I recently read a comical illustration about how most of us are never satisfied with what we have. In this story, a married couple, George and Marlene, had been married for 40 years. George had just turned 60 years old a few months earlier and they were celebrating Marlene’s 60th birthday on that day. During the birthday party, George got up to go to the bathroom. When he got there, he encountered a surprise. A fairy godmother appeared before him. She said, “Georgie, ole boy, this is your lucky day. I’m here to grant you one wish. What would you like?” He thought for a moment, and said, “Well, I would really like to have a wife who is 30 years younger than me.” The fairy godmother said, “Your wish is granted!” She waved her magic wand, and “poof” suddenly George was 90 years old. The moral of the story? Be careful what you wish for!
When the Bible speaks of wealth, it doesn’t just refer to money, it also relates to the things we acquire. This would include our homes and personal property, our abilities and talents, our education, our time, our experiences. In essence it means everything we own or have accumulated and have control over. God’s perspective of our wealth is always centered around our personal attitudes and the choices we make with how we use what we have. This also means learning to be content in what God has given us and not always wanting more of something just for personal satisfaction. For some reason we always think that the grass is greener on the other side of the fence, but once we get there we find out that looks can be deceiving. We often believe that “thou shall not covet,” means just another man’s wife, but what it really means is that we should not be coveting things that other people have. It means we should be satisfied with what God has given us.
“I know what it is to have little, and I know what it is to have plenty. In any and all circumstances I have learned the secret of being well-fed and of going hungry, of having plenty and of being in need. I can do all things through him who strengthens me (Philippians 4:12-13 NRSV).”
“For it is the Gentiles who strive for all these things; and indeed your heavenly Father knows that you need all these things. But strive first for the kingdom of God and his righteousness, and all these things will be given to you as well (Matthew 6:32-33 NRSV).”
“Keep your lives free from the love of money, and be content with what you have; for he has said, “I will never leave you or forsake you (Hebrews 13:5 NRSV).”
Are we ever satisfied? I know that it’s quite common in our society and culture to accumulate things. It is our desire to raise our standard of living. We think that it is the American Dream. But is our standard of living raised if we are not living for God? Is it an American dream if we are not helping others raise their standard of living when we are capable of sharing what has been given to us?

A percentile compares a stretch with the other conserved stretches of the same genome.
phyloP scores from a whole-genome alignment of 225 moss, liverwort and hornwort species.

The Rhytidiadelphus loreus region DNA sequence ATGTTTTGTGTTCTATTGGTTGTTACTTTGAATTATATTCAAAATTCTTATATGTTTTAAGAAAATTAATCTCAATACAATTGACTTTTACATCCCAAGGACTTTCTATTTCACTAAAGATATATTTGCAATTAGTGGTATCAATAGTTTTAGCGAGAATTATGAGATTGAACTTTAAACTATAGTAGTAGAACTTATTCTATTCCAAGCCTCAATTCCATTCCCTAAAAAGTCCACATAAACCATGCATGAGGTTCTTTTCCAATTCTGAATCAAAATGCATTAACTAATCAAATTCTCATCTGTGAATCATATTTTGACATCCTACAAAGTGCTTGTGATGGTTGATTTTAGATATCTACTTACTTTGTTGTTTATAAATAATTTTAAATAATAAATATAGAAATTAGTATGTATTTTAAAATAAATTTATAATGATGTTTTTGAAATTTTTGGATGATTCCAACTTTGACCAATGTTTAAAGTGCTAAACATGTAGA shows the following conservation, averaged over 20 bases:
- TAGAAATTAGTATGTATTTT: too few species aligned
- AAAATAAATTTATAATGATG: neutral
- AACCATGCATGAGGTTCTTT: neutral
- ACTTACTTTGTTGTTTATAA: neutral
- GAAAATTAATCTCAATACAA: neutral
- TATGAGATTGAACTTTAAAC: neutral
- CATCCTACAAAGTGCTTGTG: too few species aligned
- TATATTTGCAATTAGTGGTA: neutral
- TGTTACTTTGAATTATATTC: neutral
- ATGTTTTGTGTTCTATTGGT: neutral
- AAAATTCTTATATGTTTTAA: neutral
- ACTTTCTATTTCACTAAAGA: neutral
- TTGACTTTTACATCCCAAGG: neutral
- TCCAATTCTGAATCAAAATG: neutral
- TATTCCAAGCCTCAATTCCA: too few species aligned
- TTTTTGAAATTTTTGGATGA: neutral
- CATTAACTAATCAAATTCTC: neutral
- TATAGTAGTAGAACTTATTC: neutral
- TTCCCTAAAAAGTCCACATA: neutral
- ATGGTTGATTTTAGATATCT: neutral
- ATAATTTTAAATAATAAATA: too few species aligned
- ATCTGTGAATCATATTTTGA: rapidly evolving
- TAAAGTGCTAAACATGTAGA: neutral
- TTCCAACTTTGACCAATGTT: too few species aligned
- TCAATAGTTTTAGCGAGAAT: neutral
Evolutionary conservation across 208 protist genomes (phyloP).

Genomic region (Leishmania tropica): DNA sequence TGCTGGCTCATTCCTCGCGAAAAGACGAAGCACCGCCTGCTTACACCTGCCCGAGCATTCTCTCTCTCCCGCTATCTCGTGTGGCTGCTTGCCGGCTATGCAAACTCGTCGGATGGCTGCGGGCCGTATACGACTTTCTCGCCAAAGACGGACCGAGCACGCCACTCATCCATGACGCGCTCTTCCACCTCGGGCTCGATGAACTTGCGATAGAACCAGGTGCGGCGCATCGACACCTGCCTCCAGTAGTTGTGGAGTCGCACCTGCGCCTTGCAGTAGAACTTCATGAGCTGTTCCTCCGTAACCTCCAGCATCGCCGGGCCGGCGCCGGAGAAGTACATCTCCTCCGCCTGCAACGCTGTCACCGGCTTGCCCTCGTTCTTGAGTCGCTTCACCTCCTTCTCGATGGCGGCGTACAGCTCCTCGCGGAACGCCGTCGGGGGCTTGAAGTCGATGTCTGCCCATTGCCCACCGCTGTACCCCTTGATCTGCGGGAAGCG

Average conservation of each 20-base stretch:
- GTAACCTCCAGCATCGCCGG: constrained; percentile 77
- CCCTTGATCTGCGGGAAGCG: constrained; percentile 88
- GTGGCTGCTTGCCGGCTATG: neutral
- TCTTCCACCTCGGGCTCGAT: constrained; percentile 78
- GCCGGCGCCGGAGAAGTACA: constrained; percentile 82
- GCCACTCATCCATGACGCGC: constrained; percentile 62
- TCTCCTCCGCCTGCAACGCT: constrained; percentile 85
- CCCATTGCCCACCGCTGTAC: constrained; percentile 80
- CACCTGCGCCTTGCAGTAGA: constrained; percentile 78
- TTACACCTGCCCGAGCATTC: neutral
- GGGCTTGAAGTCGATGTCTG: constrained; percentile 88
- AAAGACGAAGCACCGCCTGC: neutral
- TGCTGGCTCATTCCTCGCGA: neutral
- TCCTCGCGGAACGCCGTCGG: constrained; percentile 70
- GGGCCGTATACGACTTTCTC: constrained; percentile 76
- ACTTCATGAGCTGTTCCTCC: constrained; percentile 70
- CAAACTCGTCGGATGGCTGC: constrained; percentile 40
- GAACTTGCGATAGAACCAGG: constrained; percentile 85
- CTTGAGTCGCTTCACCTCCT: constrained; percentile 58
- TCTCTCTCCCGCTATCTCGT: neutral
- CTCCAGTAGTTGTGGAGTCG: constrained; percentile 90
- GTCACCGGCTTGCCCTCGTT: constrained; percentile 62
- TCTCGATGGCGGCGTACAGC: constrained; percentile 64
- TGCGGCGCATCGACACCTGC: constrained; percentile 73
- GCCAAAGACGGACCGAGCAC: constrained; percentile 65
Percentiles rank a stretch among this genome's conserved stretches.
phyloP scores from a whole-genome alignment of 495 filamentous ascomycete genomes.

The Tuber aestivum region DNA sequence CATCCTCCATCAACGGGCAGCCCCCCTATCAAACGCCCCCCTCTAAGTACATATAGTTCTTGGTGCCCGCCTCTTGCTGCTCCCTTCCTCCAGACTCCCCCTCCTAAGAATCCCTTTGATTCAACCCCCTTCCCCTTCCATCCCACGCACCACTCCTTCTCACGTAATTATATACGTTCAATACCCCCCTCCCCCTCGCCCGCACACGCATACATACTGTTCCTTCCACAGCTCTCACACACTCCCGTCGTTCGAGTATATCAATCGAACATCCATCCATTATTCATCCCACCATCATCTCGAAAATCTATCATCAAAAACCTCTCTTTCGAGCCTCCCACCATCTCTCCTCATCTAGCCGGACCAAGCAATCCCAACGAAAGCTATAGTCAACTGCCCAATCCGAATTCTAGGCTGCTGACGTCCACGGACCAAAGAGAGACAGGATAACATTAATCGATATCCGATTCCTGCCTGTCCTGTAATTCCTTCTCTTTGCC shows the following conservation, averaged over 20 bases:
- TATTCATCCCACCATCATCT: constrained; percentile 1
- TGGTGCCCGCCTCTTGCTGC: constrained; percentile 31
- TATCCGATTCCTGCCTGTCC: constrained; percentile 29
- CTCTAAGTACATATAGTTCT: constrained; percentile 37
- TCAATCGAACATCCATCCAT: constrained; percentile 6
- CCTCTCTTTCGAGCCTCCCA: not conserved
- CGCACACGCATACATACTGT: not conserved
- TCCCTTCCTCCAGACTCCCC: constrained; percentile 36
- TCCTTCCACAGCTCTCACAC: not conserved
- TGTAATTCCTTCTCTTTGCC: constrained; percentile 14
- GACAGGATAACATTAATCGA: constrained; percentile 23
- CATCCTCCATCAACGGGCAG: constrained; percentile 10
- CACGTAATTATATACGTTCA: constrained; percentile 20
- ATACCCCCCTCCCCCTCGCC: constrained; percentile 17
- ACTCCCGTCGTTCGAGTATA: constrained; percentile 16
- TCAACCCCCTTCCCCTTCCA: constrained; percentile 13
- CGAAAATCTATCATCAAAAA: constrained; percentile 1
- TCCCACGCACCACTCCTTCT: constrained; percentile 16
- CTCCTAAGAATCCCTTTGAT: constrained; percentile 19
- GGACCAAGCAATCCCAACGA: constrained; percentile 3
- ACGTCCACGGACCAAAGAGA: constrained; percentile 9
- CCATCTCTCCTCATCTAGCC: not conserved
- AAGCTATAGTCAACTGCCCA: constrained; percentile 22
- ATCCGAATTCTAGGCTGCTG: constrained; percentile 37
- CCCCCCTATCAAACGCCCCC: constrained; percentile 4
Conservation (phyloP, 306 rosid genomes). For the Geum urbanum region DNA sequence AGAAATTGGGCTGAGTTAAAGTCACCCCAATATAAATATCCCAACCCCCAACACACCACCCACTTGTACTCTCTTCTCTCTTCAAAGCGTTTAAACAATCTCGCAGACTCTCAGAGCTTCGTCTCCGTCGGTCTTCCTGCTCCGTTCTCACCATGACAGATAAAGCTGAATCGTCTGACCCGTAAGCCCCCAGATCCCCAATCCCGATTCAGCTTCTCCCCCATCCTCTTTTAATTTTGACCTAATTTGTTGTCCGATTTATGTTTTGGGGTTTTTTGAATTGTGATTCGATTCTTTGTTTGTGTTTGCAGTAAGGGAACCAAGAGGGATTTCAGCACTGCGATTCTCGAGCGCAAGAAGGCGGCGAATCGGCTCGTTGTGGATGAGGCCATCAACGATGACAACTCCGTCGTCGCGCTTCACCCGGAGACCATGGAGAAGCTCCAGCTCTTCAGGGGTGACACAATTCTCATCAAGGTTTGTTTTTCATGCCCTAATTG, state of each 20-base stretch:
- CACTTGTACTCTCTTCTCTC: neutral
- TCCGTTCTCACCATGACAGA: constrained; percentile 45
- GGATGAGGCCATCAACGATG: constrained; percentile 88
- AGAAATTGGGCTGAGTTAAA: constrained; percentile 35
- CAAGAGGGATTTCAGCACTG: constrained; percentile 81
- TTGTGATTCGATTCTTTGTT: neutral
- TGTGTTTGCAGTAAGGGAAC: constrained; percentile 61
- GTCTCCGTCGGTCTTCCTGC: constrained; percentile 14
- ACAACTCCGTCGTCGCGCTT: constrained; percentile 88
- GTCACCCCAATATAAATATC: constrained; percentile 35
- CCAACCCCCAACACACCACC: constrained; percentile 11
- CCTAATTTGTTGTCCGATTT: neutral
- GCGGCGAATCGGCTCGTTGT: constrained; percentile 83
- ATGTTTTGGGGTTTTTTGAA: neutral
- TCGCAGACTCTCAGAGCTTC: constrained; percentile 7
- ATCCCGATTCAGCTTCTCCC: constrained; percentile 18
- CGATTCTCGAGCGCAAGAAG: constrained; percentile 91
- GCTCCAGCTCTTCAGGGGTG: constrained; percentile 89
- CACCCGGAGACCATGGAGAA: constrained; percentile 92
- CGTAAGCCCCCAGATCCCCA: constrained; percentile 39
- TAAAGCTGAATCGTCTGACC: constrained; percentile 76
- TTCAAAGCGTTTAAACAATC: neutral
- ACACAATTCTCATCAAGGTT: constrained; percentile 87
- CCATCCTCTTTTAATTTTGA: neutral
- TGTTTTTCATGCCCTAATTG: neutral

In his book, Practicing Extravagant Generosity, Robert Schnase writes about being content: “Contentedness comes from personal integrity, a life aligned with high values, depth of spirit and of mind, growth in grace and peace. These grant release from agitation, from unhealthy striving, and from continual dissatisfaction….We want to improve our conditions and standing, but don’t embrace these objectives with panicked intensity our society would have us do.” (p.59, Abingdon Press, 2011)
Yes, God wants us to prosper. God has given us the ability and opportunity to prosper. When we become prosperous, we have a chance to help others prosper also. Some achieve prosperity easier than others because of the circumstances and choices they are presented with. Others may make poor choices, or are not allowed to have the same opportunities as we have had in life. But we need to know that prosperity begins with understanding our role as God’s stewards. That is to take care of the things that we have been given to manage, whether that be a little or a lot. That would also include taking care of others around us who need a helping hand. God has given us that opportunity.
If our hearts are in the right place, if our focus is on striving for God’s kingdom, we will learn to be content with what we have, and our satisfaction will be in our service to the Lord, and not in our possessions. Our life will become full and our cup will begin to run over. What we accumulate is mostly for our convenience and not for our necessities. God provides. He generously gives us many things, both spiritual and physical. How we choose to use them is what’s important.
“Free the full capacity of Christ’s mission through generosity that imitates God’s generosity.” (D&C 165:2a)